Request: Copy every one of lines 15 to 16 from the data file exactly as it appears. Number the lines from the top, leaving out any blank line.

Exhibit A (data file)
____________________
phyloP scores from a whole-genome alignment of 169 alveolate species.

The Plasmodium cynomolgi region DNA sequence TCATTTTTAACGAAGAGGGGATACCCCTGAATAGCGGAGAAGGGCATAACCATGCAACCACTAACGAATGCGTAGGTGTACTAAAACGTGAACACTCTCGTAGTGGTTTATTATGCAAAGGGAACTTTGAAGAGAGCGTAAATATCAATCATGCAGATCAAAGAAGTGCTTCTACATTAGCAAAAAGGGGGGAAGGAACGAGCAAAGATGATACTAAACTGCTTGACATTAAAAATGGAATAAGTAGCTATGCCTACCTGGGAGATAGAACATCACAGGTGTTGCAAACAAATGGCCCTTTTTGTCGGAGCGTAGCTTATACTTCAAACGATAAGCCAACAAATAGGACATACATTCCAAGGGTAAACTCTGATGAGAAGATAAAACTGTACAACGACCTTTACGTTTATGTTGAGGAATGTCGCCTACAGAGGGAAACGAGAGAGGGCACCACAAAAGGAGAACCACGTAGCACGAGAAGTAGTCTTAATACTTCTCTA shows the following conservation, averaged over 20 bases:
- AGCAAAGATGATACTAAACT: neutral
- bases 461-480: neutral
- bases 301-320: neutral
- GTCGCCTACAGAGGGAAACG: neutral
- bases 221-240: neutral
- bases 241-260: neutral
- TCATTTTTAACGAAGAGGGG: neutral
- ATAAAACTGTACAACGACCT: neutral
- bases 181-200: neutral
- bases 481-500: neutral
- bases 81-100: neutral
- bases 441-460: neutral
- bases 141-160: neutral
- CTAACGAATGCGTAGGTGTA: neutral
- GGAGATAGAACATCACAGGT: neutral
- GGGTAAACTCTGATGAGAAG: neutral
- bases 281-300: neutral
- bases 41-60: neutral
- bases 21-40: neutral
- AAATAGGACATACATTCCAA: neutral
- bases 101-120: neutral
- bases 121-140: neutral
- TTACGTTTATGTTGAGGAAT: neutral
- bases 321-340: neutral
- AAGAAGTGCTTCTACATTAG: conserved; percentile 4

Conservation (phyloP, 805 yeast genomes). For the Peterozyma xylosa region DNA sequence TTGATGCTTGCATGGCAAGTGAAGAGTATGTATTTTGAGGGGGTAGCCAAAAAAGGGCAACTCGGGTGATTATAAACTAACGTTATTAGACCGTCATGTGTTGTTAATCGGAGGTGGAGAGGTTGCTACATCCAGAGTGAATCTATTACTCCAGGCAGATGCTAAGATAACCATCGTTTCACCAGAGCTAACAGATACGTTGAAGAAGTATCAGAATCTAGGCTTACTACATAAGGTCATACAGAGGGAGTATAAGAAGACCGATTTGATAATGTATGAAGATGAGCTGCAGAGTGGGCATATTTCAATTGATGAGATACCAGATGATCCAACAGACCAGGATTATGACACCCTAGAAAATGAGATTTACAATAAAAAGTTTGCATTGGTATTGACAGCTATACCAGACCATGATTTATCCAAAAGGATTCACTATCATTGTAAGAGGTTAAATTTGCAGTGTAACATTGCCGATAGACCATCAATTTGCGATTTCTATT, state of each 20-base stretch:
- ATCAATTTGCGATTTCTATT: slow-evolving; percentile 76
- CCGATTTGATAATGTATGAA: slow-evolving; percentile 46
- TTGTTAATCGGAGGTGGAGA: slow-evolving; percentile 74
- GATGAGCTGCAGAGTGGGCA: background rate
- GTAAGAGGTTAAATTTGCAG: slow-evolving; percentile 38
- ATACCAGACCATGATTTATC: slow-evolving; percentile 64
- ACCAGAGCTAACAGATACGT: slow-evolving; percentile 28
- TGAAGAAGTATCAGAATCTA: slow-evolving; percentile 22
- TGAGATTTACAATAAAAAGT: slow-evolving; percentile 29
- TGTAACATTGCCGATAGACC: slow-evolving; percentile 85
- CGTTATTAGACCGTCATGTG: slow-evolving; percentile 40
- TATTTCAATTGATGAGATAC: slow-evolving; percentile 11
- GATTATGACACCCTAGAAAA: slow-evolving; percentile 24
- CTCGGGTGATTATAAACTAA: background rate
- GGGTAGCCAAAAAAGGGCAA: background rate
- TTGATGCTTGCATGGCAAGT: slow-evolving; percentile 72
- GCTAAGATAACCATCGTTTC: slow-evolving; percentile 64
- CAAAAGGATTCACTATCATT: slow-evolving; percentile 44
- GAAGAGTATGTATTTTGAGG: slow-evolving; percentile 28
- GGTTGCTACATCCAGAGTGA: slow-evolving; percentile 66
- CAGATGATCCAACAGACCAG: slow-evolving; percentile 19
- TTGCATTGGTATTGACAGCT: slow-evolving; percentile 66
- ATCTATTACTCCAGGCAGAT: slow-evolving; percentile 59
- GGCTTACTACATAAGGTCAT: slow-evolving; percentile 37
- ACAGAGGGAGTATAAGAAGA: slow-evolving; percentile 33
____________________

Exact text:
- bases 141-160: neutral
- CTAACGAATGCGTAGGTGTA: neutral